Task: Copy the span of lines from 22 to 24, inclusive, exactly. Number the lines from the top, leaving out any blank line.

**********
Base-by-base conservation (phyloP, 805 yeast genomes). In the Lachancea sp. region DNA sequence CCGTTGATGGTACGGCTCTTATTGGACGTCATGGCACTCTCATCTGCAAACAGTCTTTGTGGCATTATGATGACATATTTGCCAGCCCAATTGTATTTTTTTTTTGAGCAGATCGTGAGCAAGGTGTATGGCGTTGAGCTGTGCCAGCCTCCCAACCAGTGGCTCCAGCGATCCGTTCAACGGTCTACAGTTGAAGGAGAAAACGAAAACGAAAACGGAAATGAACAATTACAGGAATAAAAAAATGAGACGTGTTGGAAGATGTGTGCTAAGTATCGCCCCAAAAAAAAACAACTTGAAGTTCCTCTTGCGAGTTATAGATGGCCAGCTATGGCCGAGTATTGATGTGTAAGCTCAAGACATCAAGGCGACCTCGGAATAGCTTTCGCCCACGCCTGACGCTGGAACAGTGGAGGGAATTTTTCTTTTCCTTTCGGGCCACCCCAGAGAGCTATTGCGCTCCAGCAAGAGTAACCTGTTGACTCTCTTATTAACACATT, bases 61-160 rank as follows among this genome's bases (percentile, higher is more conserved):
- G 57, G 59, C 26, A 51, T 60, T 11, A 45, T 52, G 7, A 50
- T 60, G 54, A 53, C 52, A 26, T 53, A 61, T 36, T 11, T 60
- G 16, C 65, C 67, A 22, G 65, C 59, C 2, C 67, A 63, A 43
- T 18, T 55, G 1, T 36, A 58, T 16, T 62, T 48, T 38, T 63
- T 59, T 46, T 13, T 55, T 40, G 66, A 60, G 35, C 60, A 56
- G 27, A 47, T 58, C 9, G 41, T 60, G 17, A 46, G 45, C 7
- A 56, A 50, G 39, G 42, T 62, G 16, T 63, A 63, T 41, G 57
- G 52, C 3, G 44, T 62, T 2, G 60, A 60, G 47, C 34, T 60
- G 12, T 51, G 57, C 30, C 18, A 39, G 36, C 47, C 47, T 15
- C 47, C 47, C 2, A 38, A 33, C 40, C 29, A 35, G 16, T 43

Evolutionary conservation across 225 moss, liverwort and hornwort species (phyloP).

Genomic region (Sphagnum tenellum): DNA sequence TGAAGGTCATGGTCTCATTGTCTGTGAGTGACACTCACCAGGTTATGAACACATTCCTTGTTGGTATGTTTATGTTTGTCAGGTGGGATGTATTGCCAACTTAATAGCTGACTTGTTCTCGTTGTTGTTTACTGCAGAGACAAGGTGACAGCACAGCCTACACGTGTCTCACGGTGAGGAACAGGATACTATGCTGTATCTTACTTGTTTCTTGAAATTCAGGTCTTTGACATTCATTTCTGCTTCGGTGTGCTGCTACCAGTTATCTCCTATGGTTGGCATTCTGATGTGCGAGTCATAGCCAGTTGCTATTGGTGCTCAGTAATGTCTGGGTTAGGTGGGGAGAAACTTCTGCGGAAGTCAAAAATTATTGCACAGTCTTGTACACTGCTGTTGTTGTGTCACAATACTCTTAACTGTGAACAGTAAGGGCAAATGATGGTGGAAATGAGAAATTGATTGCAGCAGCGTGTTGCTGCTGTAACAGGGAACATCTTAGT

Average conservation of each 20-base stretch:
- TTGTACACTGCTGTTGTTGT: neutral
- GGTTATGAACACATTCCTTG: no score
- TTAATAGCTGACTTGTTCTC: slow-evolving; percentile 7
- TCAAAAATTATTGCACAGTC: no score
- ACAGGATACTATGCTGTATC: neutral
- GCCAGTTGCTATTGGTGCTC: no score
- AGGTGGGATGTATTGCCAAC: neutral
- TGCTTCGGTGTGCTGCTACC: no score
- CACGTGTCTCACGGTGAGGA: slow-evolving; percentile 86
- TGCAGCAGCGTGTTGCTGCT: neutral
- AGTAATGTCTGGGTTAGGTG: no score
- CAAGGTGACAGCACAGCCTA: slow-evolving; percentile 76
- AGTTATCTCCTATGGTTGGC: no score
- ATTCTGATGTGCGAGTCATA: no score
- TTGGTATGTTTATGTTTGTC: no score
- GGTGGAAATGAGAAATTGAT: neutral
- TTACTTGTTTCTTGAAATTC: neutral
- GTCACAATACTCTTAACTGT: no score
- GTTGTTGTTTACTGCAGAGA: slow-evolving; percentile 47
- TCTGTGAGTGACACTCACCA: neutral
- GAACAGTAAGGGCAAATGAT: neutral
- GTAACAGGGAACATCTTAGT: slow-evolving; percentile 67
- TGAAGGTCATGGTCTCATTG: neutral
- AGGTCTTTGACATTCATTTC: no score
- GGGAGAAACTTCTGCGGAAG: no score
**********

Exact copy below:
- TGCTTCGGTGTGCTGCTACC: no score
- CACGTGTCTCACGGTGAGGA: slow-evolving; percentile 86
- TGCAGCAGCGTGTTGCTGCT: neutral